Ideas for including trees within your school curriculum:

Ttree1ree Survey

The British Natural History Museum started a three year Urban Tree Survey in the spring of 2011. They have published resources for schools to use to help them participate. There are lots of opportunities to use trees to help cover curriculum areas and to develop problem solving skills. Here are a few ideas that could be developed:

  • Identify trees using a branching database. The BNHM website has one.
  • Build your own database, either a flat database or a branching one to help with identification;
  • Measure the girth of the trees (ask pupils why this information is important);
  • Measure the height of the trees (chance to practice scale diagrams, trigonometry, building and calibrating a tree measuring device, etc);
  • Photographing trees, leaves, fruit, seed, etc;
  • Build a wiki about trees on your learning platform. Students can research the different trees, what the wood is good for, what other creatures like these trees, etc.
  • Put the trees onto maps;
  • Geotagging (adding map coordinates to photos);
  • Make your own map of the school grounds and accurately position trees on it;
  • Add trees to Google Maps.

Here are some useful websites on trees:

Tree Planting

It is amazing how little space is actually needed to plant some trees and they can make a huge difference to school grounds providing shade from the increasingly hot summer sun, shelter from the wind, they can break up a barren space or disguise an ugly fence. They also provide shelter and a source of food for wildlife. Some trees are better than others and pupils could research which trees they should plant to benefit wildlife most.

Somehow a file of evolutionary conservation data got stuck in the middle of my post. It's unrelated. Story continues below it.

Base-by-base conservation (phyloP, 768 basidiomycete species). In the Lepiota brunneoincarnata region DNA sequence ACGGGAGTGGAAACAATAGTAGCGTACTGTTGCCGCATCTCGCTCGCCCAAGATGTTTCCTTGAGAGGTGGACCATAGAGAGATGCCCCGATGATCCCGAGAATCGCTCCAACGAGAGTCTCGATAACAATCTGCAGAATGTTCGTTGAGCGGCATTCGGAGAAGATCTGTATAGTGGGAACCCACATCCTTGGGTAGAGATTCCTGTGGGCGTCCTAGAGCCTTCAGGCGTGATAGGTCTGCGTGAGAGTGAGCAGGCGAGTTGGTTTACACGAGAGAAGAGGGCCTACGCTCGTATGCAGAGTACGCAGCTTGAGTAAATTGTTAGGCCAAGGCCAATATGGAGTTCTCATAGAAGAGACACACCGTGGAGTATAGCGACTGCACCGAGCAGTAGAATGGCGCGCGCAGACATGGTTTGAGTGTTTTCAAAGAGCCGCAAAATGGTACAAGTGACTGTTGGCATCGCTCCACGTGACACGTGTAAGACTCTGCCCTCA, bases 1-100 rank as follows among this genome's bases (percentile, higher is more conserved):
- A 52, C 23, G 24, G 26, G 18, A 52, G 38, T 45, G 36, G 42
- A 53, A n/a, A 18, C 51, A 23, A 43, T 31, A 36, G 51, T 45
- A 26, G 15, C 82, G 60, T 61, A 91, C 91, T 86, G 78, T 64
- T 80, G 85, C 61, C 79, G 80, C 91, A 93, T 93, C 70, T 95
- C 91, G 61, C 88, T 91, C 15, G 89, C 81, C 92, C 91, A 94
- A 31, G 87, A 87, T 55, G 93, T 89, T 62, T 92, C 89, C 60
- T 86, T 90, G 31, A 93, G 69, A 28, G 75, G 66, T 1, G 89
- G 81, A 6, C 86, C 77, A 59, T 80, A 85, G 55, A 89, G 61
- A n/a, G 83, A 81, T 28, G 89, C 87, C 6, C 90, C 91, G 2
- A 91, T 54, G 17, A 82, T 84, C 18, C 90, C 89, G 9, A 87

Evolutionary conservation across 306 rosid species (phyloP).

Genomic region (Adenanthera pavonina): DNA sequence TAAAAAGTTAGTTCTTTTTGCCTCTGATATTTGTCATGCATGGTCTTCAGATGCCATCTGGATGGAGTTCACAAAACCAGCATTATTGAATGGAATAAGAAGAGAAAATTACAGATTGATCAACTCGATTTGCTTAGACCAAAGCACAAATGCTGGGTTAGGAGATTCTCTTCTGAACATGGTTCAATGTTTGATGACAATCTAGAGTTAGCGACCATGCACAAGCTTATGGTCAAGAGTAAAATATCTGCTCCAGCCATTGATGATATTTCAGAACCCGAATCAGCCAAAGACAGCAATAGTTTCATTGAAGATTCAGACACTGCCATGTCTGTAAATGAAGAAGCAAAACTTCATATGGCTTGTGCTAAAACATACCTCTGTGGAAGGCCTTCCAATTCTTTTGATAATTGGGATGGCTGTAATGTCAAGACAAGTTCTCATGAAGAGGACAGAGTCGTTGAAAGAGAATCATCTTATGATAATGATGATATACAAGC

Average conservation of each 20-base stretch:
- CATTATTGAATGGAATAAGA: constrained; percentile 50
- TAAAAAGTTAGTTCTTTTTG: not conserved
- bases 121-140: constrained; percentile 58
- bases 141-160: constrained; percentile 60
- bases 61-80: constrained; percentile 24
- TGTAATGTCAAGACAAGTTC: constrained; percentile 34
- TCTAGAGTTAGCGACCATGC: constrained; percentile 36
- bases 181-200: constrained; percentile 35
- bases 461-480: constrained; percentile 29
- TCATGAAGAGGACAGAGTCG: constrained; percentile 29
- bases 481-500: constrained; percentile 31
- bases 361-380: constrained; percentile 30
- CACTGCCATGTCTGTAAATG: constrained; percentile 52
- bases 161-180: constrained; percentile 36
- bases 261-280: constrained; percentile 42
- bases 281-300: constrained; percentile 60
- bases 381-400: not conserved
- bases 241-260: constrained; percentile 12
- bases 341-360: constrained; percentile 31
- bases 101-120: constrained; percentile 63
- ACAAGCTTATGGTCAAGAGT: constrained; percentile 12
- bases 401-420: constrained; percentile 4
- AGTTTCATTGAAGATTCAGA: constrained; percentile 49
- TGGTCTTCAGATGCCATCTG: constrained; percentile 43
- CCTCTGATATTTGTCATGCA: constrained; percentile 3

For schools that are taking healthy eating seriously then fruit trees are worth considering. Small fruit trees can take up little space and still provide a substantial amount of fruit once they have established themselves.

If you do have an ugly perimeter fence then why not get your pupils / students to plant a hawthorn hedge? They could collect the seed from local trees when they first arrive in the school, by the time they leave the plants should be quite well established and possibly ready for layering (or laying). There are usually local people (even in a city like Leeds) who are able to layer a hedge – a process that makes it thicker lower down to keep livestock in! Hedges are brilliant for wildlife providing a safe corridor for them to travel. They also act as a filter to air pollution and help to reduce sound from nearby roads.

There are a number of organisations who offer free or cheap trees to schools and occasionally there are special tree and seed offers. Local garden centres may also provide trees if you are prepared to provide them with some publicity. And there will always be some parents who would be interested – just ask!

Photos copyright Joe Magnall